Being a small business owner, you typically divvy up your time in every facet of your business. Whether you have one employee or thirty, business owners are busy. To maintain and/or thrive, your finances need to be in order. Poor financial management is one of the top reason’s small businesses plummet or dissolve quickly. What can you do to avoid that from happening to you and your business? Knowing about journal entries and how to use them correctly. They are a way of keeping a pulse on your financial state from day-to-day.
What Are Journal Entries?
As stated previously, journal entries are the way you record transactions day-to-day. They’re your “rough draft” about your finances; whereas your “final draft” is your general ledger that comes later. These entries must be accurate and detailed for your future reference if need be. It should be a daily requirement to enter in all transactions before you call it quits at the end of the day. Journal entries are summarized to create your general ledger, which shows how your business is currently performing.
Both journal entries and general ledgers are used to prepare critical financial statements (i.e. income statement, balance sheet, and cash flow statement). All of those financial statements are necessary for filing taxes. This is why it is crucial to have accurate journal entries from the beginning. If you enter incorrect information or forget to add a transaction, it could throw off the rest of your financial statements. You could be making business decisions based on unsound information. Make sure you or whoever is managing your finances are diligent with your entries.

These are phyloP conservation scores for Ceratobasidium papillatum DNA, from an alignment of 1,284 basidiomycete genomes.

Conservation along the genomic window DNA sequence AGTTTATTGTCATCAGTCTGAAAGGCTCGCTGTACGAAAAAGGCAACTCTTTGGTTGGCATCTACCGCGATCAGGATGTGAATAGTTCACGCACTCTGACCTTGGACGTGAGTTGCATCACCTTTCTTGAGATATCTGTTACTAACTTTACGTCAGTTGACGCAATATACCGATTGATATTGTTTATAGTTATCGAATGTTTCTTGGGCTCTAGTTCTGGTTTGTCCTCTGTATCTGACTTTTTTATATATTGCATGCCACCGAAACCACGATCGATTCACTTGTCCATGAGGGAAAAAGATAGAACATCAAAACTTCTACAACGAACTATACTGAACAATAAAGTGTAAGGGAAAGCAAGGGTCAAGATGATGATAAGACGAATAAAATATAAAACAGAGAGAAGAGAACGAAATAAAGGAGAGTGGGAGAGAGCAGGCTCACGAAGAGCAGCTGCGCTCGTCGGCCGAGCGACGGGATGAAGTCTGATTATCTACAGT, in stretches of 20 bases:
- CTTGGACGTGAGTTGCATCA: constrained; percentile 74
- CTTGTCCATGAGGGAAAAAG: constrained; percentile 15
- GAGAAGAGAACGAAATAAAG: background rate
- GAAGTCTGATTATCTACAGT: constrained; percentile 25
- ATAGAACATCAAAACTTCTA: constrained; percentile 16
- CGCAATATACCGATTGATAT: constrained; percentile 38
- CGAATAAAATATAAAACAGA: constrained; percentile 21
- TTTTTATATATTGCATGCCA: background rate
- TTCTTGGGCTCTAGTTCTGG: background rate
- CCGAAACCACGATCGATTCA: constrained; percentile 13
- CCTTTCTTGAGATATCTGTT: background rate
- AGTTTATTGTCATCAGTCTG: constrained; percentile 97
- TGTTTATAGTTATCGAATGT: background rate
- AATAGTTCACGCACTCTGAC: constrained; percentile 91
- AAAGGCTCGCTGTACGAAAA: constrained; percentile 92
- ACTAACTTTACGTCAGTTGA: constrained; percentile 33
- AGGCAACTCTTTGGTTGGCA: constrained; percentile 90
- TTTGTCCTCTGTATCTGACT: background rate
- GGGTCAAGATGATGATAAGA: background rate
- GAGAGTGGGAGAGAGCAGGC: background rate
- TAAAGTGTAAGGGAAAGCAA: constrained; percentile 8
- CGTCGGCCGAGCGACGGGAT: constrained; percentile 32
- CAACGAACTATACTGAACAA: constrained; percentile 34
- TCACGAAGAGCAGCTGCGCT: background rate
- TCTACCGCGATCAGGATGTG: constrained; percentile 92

How To Use Them
If you are unfamiliar with bookkeeping, there are two methods for journal entries: single and double. We recommend sticking to the most common method, which is double entry. In the double entry method, there are two categories that we split into, which are a general journal and special journal.
- General journal: Any entry that does not fit in your special journal i.e. income or expenses from interest. Could be used to record adjusting entries (changes to already recorded journal entries).
- Special journal: Day-to-day transactions. These are also known as accounts, and special journals should be listed in your chart of accounts. Special journal entries cover these common transactions for your business:
- Accounts receivable (money you’re owed)
- Sales (income recorded from sales)
- Sales returns (sales you’ve refunded)
- Purchases (payments you’ve made)
- Cash receipts (money you’ve received)
- Accounts payable (money you owe)
- Equity (retained earnings and owners’ investment)
Knowing your company’s current financial state should be the utmost priority. The day-to-day journal entries may seem tedious, but they are the trajectory for your future. If you have fallen behind or can’t handle your bookkeeping much longer, Steph’s Books can get you back on track. We come alongside our customers in an effort to alleviate any stress and time surrounding their financial statements. Our goal is to allow you the freedom to focus on your business and family more. Call us today for more information!